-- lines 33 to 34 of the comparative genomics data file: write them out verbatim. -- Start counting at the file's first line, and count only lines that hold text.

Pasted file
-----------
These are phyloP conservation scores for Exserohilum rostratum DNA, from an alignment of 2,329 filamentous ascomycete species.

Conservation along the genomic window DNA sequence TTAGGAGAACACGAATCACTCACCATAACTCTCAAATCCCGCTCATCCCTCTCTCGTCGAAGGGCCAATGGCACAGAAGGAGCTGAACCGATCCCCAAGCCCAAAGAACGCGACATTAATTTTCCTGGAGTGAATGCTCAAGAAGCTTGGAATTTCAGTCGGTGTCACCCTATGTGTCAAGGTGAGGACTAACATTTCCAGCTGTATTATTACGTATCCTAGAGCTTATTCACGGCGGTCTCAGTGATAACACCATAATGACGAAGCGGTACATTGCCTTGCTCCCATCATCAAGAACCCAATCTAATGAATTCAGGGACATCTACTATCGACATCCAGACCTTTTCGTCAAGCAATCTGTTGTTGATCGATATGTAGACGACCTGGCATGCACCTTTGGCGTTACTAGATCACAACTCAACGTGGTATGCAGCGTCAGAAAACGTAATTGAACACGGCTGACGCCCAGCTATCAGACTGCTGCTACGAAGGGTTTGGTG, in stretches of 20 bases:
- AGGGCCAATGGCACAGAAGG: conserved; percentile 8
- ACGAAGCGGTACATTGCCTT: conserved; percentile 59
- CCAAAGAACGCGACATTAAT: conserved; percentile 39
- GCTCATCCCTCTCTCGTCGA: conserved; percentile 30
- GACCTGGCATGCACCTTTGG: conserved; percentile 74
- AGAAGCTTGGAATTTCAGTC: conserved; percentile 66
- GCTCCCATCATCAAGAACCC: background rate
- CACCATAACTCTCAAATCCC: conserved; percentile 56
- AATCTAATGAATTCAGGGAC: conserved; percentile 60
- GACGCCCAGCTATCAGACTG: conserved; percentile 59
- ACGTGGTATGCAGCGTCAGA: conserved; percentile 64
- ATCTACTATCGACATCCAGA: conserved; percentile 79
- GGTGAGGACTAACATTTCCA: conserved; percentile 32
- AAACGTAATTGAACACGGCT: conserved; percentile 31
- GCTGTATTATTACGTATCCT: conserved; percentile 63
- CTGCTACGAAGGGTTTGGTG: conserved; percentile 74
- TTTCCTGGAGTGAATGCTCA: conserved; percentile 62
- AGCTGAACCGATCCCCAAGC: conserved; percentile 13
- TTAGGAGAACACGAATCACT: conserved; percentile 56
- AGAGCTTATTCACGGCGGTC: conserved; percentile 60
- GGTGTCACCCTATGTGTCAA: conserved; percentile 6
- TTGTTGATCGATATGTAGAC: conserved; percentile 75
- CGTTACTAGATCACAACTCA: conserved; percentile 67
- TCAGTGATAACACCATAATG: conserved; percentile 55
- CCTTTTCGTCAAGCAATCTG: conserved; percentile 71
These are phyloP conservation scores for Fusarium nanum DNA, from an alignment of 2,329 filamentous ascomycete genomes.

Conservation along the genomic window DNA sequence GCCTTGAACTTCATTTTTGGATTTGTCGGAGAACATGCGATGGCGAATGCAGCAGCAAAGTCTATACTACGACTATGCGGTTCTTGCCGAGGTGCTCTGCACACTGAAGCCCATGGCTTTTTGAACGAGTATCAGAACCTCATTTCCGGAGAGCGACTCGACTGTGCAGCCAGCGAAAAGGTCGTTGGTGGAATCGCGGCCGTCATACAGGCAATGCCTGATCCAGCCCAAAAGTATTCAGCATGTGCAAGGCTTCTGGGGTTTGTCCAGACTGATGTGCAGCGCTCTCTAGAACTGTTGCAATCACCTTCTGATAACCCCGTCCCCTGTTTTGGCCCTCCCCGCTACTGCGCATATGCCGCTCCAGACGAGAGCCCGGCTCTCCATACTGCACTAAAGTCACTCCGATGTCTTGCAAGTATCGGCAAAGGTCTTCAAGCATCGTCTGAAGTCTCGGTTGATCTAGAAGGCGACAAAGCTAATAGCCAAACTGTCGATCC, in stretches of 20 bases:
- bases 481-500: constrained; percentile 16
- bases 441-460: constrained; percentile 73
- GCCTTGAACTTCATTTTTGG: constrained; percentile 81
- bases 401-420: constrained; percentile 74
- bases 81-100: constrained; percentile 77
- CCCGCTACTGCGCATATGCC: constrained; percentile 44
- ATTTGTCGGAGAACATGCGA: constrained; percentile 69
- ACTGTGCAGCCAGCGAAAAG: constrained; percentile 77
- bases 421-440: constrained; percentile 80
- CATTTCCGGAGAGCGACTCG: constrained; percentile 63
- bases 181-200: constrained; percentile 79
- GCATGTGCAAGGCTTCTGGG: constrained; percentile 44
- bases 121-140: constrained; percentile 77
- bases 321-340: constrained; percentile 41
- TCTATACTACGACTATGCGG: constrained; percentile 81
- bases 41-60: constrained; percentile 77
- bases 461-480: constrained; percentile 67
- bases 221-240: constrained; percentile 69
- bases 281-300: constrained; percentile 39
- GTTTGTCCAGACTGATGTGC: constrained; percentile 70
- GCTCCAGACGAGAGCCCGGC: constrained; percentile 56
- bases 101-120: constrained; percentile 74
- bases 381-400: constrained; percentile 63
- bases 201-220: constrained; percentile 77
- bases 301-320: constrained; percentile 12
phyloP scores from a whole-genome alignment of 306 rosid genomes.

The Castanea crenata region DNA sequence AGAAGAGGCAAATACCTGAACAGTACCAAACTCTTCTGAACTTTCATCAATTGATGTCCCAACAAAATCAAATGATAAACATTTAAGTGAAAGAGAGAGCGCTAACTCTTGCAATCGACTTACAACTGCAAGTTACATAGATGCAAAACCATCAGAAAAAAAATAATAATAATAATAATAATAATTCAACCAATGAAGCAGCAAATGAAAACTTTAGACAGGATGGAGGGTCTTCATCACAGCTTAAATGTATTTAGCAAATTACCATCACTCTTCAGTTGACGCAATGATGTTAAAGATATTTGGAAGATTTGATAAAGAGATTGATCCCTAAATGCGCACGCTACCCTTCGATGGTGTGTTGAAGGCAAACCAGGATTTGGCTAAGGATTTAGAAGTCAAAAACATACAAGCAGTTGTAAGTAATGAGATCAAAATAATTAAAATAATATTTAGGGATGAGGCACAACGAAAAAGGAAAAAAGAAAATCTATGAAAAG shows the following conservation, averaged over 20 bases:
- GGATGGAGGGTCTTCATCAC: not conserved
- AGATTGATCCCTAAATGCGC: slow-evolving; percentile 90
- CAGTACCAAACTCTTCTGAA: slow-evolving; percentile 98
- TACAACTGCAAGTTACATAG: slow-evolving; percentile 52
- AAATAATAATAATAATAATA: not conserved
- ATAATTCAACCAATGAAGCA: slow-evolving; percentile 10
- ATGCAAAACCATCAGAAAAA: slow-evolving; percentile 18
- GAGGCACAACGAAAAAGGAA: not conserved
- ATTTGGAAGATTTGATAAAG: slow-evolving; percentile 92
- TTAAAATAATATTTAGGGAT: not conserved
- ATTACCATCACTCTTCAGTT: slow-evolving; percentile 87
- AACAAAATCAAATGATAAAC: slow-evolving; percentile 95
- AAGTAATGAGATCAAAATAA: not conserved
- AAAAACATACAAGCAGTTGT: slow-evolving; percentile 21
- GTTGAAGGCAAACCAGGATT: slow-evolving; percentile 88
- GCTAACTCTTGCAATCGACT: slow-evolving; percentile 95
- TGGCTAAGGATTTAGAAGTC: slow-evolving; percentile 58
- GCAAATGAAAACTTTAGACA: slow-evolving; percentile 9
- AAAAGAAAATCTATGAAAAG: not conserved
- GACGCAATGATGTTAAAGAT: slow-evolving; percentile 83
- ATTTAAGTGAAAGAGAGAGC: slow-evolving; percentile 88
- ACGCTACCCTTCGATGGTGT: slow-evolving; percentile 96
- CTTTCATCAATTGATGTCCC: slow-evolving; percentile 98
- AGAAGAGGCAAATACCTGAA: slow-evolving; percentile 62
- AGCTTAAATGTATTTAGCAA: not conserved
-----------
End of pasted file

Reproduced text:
- bases 401-420: constrained; percentile 74
- bases 81-100: constrained; percentile 77